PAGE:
Big plans for palliative care development in Thailand

Categories: Leadership.

After hosting an extremely successful Asia Pacific Hospice Conference, the newly formed Thai Palliative Care Society is poised to implement seven different projects aimed at advancing palliative care in the country.

ehospice spoke to Associate Professor Dr Srivieng Pairojkul, president of the Society, and the driving force behind this huge positive change.

The Asia Pacific Hospice Conference is used as a focus of efforts to strengthen hospice and palliative care in a country that is ready to develop these services. The international interest that this event brings lends credibility to the discipline in the host country and allows for awareness-raising among the public and opens the door for discussions with the government.

Up until now palliative care in Thailand has been provided by a small number of dedicated individuals. Many centres around the country provide effective palliative services. Most of these are in medical schools. There are two centres that provide services to the whole hospital and will be developed to be training centres in 2014. In Dr Pairojkul’s hospital, she is the only doctor, and is supported by five nurses. “I cared for 700 patients last year,” she told ehospice.

Access to opioids is a problem in Thailand, in part due to issues with the trafficking of illicit drugs through the country. Professional education and awareness of palliative care also present challenges. Dr Pairojkul commented on this, saying: “We find that in Thailand most physicians are very aggressive with treatment even though they know the diseases are in advanced or end stage. We have a long way to go.

“Palliative care in Thailand is still in the beginning, still only isolated services, but I see that now more people are starting to have more interest, especially in the nursing profession,” commented Dr Pairojkul.

“When we planned for this conference we were quite concerned, as we had only a few palliative care specialists in Thailand, we thought that we would not have very many doctors joining the conference. But the National Health Security Office has sent delegates from their networks. I think that after they attend this conference, they will be more interested in palliative care.

This conference is a leading point for us to advocate among the professionals,” she continued.

It was the decision to hold the 10th Asia Pacific Hospice Conference in Bangkok, that led to the formation of the Thai Palliative Care Society.  

Dr Pairojkul said: “We asked the Thai Health Promotion Foundation to support the conference. While they did not end up supporting the conference, we did get funding of 45 million Baht (almost $1.5 million) to develop palliative care in Thailand.”

The funding from the Thai Health Promotion Foundation will be used to support seven projects aimed at promoting and delivering palliative care in Thailand:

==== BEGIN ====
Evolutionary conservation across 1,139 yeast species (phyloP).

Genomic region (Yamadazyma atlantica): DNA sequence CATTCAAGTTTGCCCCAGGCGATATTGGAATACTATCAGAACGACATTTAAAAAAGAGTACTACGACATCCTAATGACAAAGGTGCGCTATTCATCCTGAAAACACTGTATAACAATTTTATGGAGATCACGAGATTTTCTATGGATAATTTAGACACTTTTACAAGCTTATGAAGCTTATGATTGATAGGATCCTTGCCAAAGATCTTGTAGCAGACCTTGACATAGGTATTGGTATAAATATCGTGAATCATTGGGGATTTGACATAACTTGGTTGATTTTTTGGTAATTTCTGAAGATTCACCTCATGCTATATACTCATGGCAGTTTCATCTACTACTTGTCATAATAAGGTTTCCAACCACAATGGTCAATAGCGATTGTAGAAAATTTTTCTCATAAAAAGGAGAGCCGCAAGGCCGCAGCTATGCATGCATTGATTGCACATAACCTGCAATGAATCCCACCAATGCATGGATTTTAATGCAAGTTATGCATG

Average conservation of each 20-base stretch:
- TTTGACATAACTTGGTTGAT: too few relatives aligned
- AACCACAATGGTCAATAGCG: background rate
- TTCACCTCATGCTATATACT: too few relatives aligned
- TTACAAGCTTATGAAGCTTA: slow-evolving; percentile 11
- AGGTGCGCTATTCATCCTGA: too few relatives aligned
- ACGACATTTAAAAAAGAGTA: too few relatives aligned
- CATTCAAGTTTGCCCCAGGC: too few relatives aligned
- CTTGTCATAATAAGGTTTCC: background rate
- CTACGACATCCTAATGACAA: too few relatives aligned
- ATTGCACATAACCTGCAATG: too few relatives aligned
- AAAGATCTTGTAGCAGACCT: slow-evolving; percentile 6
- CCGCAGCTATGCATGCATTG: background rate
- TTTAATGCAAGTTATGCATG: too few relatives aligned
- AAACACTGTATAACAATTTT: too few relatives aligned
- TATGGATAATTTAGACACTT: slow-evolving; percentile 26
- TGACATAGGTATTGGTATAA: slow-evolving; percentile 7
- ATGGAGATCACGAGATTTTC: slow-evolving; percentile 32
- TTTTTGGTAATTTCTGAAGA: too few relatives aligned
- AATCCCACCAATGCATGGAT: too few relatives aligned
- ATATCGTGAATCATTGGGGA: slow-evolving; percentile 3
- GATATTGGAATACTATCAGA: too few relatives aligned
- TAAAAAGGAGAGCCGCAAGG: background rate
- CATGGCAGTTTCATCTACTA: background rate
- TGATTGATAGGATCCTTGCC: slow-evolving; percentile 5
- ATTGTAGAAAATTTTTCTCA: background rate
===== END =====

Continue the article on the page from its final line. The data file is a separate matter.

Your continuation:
The ‘Before I die’ exhibition was launched in Bangkok on the opening day of the Asia Pacific Hospice Conference. The exhibition will travel to various sites around the country, engaging the public on the topic of death and dying and palliative care. This is part of an awareness-raising campaign comprising activities brochures, media, exhibitions and advertising.


The society will hold events to bring together people working in hospice and palliative care to discuss issues related to palliative care development in Thailand.

Integration of palliative care into the existing public health system

The Thai Palliative Care Society hopes to link palliative care to primary health care, and also to deliver home care.  

Introduce palliative care into the medical curriculum

The Thai Palliative Care Society is working on how to get palliative care included as part of the undergraduate medical curriculum. 

Set up training centres in each region in Thailand

There will be two centres for palliative care training in 2014, and two more centres will be developed in 2015 to cover every region of Thailand.

Conducting  training of nurses in palliative care

International experts will travel to Thailand to conduct training for nurses in palliative care.

Developing training for caregivers and volunteers

Training programmes for caregivers and volunteers will be developed. 

Dr Pairojkul noted that, while Thailand is very strong on the spiritual aspects of care, an important area for further training is the medical side of the discipline. As part of the projects supported by the Health Promotion Fund, The Thai Palliative Care Society has invited Dr Suresh Kumar, a pioneer of palliative care in India, as well as Kate Introna, who worked as a nurse in the Palliative Care Centre at St George’s hospital in Sydney, to assist with the training of nurses.

The conference provided a good catalyst for dialogue with the government. The Thai Minister of Health, Dr H. E. Pradit Sintavanarong, opened the conference with his wishes for the “fruitful achievement” in the future of the Thai Palliative Care Society.

983 delegates from 30 countries attended the conference, of whom 468 were international delegates. Dr Pairojkul expressed her hopes for the development of palliative care following the conference. She said: “This conference is like a spearhead, and I think we could stir up the interest of the people, from the professionals, to the public. Within the next three years with this project, palliative care can and will make a lot of progress.”

Leave a Reply

Your email address will not be published. Required fields are marked *